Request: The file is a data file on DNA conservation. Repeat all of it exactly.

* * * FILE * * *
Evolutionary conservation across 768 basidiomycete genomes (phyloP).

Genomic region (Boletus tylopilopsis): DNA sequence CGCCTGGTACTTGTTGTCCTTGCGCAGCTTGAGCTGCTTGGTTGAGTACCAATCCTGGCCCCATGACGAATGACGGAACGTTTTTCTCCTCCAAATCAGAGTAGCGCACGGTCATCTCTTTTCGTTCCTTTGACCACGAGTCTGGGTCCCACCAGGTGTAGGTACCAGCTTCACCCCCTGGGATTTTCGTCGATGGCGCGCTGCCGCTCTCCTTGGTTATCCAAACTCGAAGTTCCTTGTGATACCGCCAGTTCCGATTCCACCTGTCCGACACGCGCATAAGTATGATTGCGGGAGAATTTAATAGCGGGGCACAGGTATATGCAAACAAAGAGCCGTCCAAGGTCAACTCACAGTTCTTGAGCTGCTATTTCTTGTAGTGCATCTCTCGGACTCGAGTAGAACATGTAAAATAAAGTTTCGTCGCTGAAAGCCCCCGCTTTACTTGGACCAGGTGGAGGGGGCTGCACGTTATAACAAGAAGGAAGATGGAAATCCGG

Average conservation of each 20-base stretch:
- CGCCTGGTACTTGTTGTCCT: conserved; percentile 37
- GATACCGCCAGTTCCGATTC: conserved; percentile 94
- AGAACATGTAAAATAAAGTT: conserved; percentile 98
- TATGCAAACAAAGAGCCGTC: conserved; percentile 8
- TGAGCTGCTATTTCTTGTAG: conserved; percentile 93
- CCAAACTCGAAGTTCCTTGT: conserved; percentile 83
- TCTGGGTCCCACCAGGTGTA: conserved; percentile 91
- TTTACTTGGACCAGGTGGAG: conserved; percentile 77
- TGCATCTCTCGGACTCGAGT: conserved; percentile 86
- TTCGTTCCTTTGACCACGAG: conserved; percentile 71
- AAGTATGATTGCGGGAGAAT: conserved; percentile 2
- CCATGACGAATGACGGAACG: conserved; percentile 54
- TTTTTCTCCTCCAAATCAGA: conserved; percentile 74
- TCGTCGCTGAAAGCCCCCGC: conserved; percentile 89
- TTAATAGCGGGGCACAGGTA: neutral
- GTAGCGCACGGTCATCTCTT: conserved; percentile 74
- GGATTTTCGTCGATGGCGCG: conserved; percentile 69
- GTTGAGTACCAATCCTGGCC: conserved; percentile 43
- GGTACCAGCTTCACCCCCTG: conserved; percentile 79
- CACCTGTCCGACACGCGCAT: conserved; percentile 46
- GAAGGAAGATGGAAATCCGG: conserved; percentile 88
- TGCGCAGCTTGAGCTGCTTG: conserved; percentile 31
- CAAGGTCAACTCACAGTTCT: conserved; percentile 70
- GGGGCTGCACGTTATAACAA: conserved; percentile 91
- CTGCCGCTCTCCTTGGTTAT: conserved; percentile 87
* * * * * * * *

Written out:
Evolutionary conservation across 768 basidiomycete genomes (phyloP).

Genomic region (Boletus tylopilopsis): DNA sequence CGCCTGGTACTTGTTGTCCTTGCGCAGCTTGAGCTGCTTGGTTGAGTACCAATCCTGGCCCCATGACGAATGACGGAACGTTTTTCTCCTCCAAATCAGAGTAGCGCACGGTCATCTCTTTTCGTTCCTTTGACCACGAGTCTGGGTCCCACCAGGTGTAGGTACCAGCTTCACCCCCTGGGATTTTCGTCGATGGCGCGCTGCCGCTCTCCTTGGTTATCCAAACTCGAAGTTCCTTGTGATACCGCCAGTTCCGATTCCACCTGTCCGACACGCGCATAAGTATGATTGCGGGAGAATTTAATAGCGGGGCACAGGTATATGCAAACAAAGAGCCGTCCAAGGTCAACTCACAGTTCTTGAGCTGCTATTTCTTGTAGTGCATCTCTCGGACTCGAGTAGAACATGTAAAATAAAGTTTCGTCGCTGAAAGCCCCCGCTTTACTTGGACCAGGTGGAGGGGGCTGCACGTTATAACAAGAAGGAAGATGGAAATCCGG

Average conservation of each 20-base stretch:
- CGCCTGGTACTTGTTGTCCT: conserved; percentile 37
- GATACCGCCAGTTCCGATTC: conserved; percentile 94
- AGAACATGTAAAATAAAGTT: conserved; percentile 98
- TATGCAAACAAAGAGCCGTC: conserved; percentile 8
- TGAGCTGCTATTTCTTGTAG: conserved; percentile 93
- CCAAACTCGAAGTTCCTTGT: conserved; percentile 83
- TCTGGGTCCCACCAGGTGTA: conserved; percentile 91
- TTTACTTGGACCAGGTGGAG: conserved; percentile 77
- TGCATCTCTCGGACTCGAGT: conserved; percentile 86
- TTCGTTCCTTTGACCACGAG: conserved; percentile 71
- AAGTATGATTGCGGGAGAAT: conserved; percentile 2
- CCATGACGAATGACGGAACG: conserved; percentile 54
- TTTTTCTCCTCCAAATCAGA: conserved; percentile 74
- TCGTCGCTGAAAGCCCCCGC: conserved; percentile 89
- TTAATAGCGGGGCACAGGTA: neutral
- GTAGCGCACGGTCATCTCTT: conserved; percentile 74
- GGATTTTCGTCGATGGCGCG: conserved; percentile 69
- GTTGAGTACCAATCCTGGCC: conserved; percentile 43
- GGTACCAGCTTCACCCCCTG: conserved; percentile 79
- CACCTGTCCGACACGCGCAT: conserved; percentile 46
- GAAGGAAGATGGAAATCCGG: conserved; percentile 88
- TGCGCAGCTTGAGCTGCTTG: conserved; percentile 31
- CAAGGTCAACTCACAGTTCT: conserved; percentile 70
- GGGGCTGCACGTTATAACAA: conserved; percentile 91
- CTGCCGCTCTCCTTGGTTAT: conserved; percentile 87